What’s needed instead, Hastings insisted, is a network of charter schools with the “self-perpetuating governance” of non-profit and for-profit boards, where board members pick their successors and the whole system is spared the interruption of messy elections.

“Self-perpetuating governance among organizations that compete with each other,” he maintained, is already accomplishing wonderful things in cities like New Orleans, where “nearly all the schools are charters ” and are getting “amazing results.”

Hastings conceded, “If we go to the general public and say here’s why we should get rid of school boards, of course, no one is going to go for that … school boards have been iconic part of America for over 200 years.” But because charter schools have progressed like a “rocket ship compared to basic ideas like democracy,” Hastings foresaw a system dominated by charters as virtually inevitable in 20-30 years.

Like Rep. Brenner above, Hastings added a bizarre reading of history to his theory, in his case, connecting the triumph of his cause back through the Civil Rights Movement and the American Revolution, to the establishment of “government by the consent of the governed” and rejection of the divine right of kings. What a triumph that must be for him!

Mostly, however, it’s a triumph built on fantasy. The “amazing results” of private charter governance in NOLA Recovery School District are, according to education blogger Gary Rubenstein, a result of distorting the data and constantly changing achievement criteria to make the system’s numbers look good.

In the meantime, as Louisiana teacher Mercedes Schneider has noted on her blog, NOLA “parents have no legislatively-protected say regarding the quality of education provided by New Orleans charters. Louisiana parents do not exercise any democratically recognized authority over the charters in their districts … Parents enforce no formalized power over either charter presence or practices in their districts.”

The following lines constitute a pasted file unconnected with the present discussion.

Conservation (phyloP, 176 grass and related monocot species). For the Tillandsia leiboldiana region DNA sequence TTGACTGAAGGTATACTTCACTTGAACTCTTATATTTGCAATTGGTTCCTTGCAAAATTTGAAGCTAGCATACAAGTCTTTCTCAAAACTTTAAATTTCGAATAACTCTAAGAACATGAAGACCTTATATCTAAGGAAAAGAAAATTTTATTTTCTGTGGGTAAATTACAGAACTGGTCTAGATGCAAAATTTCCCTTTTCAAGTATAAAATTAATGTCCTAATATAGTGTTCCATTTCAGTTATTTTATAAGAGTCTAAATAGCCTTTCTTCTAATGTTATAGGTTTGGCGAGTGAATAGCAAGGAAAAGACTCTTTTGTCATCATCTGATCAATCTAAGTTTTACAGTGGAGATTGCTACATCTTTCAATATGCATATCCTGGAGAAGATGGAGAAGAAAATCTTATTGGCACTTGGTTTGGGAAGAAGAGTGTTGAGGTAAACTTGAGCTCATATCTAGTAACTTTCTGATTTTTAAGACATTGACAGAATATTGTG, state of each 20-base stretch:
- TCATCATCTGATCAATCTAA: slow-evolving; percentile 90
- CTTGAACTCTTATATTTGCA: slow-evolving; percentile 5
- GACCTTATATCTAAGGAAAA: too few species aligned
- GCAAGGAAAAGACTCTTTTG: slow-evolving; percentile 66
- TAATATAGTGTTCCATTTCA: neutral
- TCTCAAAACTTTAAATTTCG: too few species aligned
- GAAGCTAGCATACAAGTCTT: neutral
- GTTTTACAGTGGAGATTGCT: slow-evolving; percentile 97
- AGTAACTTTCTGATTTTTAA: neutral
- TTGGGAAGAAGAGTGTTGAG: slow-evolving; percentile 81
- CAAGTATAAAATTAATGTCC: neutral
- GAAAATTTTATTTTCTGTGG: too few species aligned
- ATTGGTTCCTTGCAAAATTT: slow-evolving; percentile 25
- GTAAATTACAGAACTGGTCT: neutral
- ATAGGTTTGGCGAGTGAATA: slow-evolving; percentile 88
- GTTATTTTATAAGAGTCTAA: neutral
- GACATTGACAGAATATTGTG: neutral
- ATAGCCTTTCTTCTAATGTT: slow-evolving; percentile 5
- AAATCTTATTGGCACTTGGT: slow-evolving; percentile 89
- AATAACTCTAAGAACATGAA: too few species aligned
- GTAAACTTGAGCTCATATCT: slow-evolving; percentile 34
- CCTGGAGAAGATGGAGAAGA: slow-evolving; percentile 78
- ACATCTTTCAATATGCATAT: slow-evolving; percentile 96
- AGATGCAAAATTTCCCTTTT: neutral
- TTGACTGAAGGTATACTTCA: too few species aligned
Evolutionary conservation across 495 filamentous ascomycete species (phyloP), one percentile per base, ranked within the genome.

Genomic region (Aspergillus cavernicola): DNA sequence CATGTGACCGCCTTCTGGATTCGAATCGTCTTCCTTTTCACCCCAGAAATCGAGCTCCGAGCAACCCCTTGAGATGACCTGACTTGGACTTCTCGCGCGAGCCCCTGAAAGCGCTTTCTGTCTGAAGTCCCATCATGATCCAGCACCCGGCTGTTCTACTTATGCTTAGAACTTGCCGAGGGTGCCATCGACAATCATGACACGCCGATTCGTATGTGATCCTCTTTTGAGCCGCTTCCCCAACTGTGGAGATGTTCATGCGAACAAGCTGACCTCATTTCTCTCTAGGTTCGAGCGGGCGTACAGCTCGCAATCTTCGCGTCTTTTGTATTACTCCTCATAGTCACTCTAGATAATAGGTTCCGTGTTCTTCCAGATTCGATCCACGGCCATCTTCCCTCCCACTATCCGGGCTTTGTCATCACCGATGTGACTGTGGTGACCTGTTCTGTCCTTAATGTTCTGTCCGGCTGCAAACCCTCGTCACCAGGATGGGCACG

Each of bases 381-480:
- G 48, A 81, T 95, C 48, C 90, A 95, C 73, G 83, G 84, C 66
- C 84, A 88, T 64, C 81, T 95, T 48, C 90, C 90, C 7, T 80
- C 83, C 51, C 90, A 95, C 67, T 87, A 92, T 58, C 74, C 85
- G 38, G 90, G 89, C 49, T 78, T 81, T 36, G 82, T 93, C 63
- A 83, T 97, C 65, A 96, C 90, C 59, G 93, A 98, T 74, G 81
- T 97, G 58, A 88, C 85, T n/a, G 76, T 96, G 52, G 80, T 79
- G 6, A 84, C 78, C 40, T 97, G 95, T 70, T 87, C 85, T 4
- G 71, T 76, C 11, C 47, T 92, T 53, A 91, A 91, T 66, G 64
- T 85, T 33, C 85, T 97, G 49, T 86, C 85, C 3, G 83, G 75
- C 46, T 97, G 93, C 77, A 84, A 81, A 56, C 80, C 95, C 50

In a school district like New York City, which Hastings also extolled, where years of imposed mayoral control has eliminated the meaningful input of school boards, improvements in student test scores have been “mediocre at best” according to data crunching done by a New Jersey music teacher and blogger Jersey Jazzman.

In other schools that have been relieved of the democratic governance of school boards, public disempowerment has been the principal legacy of such as system. In Newark, New Jersey, as my colleague Richard Eskow recently wrote, state takeover with elimination of local control has led to “cutting school funding and turning schools over to charter organizations while a hand-picked superintendent runs roughshod over local school officials, community leaders, and the city’s children.”